You can read the previous part here: Chapter 3 Part 2

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At the beginning of the Gita, Krishna comforts Arjuna. Arjuna is thrown into a situation in which he has to kill his relatives, and he feels terrible about it. Krishna explains that he is not harming anybody’s soul, and is simply destroying their bodies.

Arjuna is still upset, as he cares about the bodies that house these souls and not the souls themselves. So Krishna says that killing relatives who are on the side of adharma could be looked upon as a service to society. He explains to Arjuna all about selfless service. Krishna tries to spur his friend into action, making Arjuna realize that he is serving the world by fighting against his family.

No such luck, but Krishna does intrigue Arjuna, who wants to know what the point of all of this wisdom is. “This is great,” he says. “But why should I take the trouble to apply all of this wisdom? How will that help me, whether in this current situation or later in life?”

Krishna proceeds to tell Arjuna how important applying wisdom is. He says that this knowledge has been passed on from generation to generation as a sort of tradition. This knowledge has the power to wash away all of one’s past mistakes. What does he mean by this?

This knowledge will not erase the consequences of your past actions. If you have made a mistake in the past, you must deal with the results. However, this knowledge will enable you never to make that mistake again. It will also help you cope with the difficulties ensuing due to your action.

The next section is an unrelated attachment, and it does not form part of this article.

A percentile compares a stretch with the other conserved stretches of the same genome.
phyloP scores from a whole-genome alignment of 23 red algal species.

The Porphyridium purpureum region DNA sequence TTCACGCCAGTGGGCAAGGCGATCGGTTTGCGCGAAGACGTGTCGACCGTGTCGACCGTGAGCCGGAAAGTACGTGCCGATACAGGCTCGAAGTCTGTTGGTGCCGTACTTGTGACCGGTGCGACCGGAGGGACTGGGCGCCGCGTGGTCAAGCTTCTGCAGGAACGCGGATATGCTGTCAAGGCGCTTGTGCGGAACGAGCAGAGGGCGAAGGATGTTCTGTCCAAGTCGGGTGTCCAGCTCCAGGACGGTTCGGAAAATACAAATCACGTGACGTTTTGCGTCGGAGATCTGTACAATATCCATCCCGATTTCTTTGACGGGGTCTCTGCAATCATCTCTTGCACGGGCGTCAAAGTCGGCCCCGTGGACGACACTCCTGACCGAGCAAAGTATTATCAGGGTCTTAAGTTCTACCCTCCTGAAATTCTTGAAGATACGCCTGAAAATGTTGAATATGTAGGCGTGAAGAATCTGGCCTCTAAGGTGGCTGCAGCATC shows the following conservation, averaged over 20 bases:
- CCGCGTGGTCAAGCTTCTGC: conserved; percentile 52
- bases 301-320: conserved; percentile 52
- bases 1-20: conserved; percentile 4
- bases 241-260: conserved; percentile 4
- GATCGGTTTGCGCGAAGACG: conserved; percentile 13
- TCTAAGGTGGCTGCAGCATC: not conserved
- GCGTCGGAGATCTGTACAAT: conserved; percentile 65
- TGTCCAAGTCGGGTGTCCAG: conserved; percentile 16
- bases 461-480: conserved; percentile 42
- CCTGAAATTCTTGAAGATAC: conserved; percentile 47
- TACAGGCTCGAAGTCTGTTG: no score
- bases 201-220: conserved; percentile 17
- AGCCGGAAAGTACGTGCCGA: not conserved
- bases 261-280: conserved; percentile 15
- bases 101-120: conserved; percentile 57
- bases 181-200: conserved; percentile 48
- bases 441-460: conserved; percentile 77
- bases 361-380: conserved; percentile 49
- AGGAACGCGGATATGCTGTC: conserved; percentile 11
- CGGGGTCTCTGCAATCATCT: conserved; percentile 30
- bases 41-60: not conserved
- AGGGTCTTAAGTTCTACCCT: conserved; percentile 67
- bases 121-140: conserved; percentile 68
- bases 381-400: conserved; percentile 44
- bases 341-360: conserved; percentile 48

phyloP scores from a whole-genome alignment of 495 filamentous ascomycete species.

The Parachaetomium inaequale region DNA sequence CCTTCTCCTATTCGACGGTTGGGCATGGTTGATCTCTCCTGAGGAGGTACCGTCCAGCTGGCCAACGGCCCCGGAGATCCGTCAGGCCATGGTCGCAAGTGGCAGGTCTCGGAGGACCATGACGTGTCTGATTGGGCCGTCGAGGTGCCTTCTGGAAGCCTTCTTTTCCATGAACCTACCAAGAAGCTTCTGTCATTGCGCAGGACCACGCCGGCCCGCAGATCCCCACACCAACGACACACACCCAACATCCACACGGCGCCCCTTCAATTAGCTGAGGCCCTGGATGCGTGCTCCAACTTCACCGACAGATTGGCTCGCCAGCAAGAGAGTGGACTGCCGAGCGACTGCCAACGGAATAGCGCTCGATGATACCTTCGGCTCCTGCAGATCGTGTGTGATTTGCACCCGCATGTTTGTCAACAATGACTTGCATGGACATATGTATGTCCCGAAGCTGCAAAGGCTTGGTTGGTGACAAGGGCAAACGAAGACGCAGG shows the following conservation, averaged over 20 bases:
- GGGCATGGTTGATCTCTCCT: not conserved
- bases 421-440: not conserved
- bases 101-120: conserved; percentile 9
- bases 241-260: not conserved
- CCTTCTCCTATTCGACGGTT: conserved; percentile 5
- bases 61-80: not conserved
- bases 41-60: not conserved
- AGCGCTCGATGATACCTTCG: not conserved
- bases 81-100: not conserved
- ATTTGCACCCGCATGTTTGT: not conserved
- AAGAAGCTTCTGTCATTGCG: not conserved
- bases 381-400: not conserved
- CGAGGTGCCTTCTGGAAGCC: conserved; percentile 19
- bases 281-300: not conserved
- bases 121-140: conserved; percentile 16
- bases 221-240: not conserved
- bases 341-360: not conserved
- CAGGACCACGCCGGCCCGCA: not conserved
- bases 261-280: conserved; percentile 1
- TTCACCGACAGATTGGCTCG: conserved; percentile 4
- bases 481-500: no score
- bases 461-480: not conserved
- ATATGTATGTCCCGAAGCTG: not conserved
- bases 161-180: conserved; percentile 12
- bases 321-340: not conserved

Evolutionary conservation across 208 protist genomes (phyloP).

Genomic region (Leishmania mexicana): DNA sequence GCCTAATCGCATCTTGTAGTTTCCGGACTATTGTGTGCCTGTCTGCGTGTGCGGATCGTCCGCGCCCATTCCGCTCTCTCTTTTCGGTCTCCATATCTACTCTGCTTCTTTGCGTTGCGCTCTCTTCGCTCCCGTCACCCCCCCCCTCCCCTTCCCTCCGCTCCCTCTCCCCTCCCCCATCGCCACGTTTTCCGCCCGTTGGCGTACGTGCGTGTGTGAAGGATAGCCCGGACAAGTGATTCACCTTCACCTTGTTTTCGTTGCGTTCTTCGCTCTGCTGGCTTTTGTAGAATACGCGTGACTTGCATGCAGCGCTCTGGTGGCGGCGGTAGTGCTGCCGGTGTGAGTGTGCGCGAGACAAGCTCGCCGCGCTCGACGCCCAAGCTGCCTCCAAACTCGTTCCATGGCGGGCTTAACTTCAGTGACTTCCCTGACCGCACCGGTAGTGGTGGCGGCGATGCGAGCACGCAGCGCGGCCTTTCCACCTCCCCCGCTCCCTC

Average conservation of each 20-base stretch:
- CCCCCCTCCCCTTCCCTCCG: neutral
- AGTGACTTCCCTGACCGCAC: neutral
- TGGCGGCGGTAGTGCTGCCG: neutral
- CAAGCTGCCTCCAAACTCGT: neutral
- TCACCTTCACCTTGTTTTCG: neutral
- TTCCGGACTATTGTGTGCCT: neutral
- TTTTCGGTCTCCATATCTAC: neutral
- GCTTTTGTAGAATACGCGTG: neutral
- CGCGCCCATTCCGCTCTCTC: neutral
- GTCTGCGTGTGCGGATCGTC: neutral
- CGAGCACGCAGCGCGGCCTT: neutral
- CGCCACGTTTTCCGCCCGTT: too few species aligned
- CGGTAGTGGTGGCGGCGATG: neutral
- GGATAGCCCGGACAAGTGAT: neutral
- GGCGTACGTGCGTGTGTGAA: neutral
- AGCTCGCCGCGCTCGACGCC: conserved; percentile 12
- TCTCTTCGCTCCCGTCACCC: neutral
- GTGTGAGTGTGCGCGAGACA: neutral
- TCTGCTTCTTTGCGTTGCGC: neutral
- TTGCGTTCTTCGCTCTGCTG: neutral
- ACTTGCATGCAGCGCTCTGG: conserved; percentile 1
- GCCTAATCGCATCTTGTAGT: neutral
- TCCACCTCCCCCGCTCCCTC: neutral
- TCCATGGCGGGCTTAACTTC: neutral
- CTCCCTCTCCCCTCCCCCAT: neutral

Some people are luckier than others. Children could be born into a billionaire’s home or in a homeless person’s home. This is not in their hands. Compare that with your past actions. You can do absolutely nothing about them, and you need to deal with your problems.

You shouldn’t complain about not being born a billionaire. Instead, it would help if you worked towards achieving your goal – in this case, earning billions. However, it’s clear that this is a difficult goal to achieve. How would you reach this target? That’s where SMART goals come in.

The acronym SMART stands for Specific, Measurable, Attainable, Relevant, and Time-Bound. This is a perfect way to remember just how to set targets. If you do this, there is a much higher chance of you succeeding.

Specific goals are ones that detail exactly what the target is. Let’s use the goal of making a beautiful painting and selling it as our example here. As it is right now, this is not a specific target. How do you make it detailed?

The answer is simple: answer the questions who, what, where, when, why, and how. In this case, the answer to who is me. What is my goal of selling a painting. Where is irrelevant in this scenario. Why is the reason why I want to achieve my goal (in this case, making money). How is the exact procedure of what I’ll do.

That takes care of “Specific”. Next, we have “Measurable”. How are you going to measure your goal? In this case, I will measure by parts of the painting that are complete. A measure needs to be clear enough for you to record.

Then, there’s “Attainable”. Is your goal even reachable? If not, you should probably consider making it a bit easier temporarily. It’s for the best. “Relevant” means that everything that you have planned should be on the same track as your target. Everything you do should be aimed at the final goal, like an archer shooting an arrow at the bulls-eye.

Finally, we have “Time-Bound”. This means that all of your goals should be within a set time. If you haven’t finished so-and-so by a certain time, you should probably adjust your schedule slightly.

If you perform all of these actions, your goals will be much more reachable. This text has the power to change lives if it is applied. That is the important part of all of this – applying these lessons into your everyday life. Trust me, you’ll be happier if you correctly use the principles of the Gita.

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You can read the next part here: Chapter 5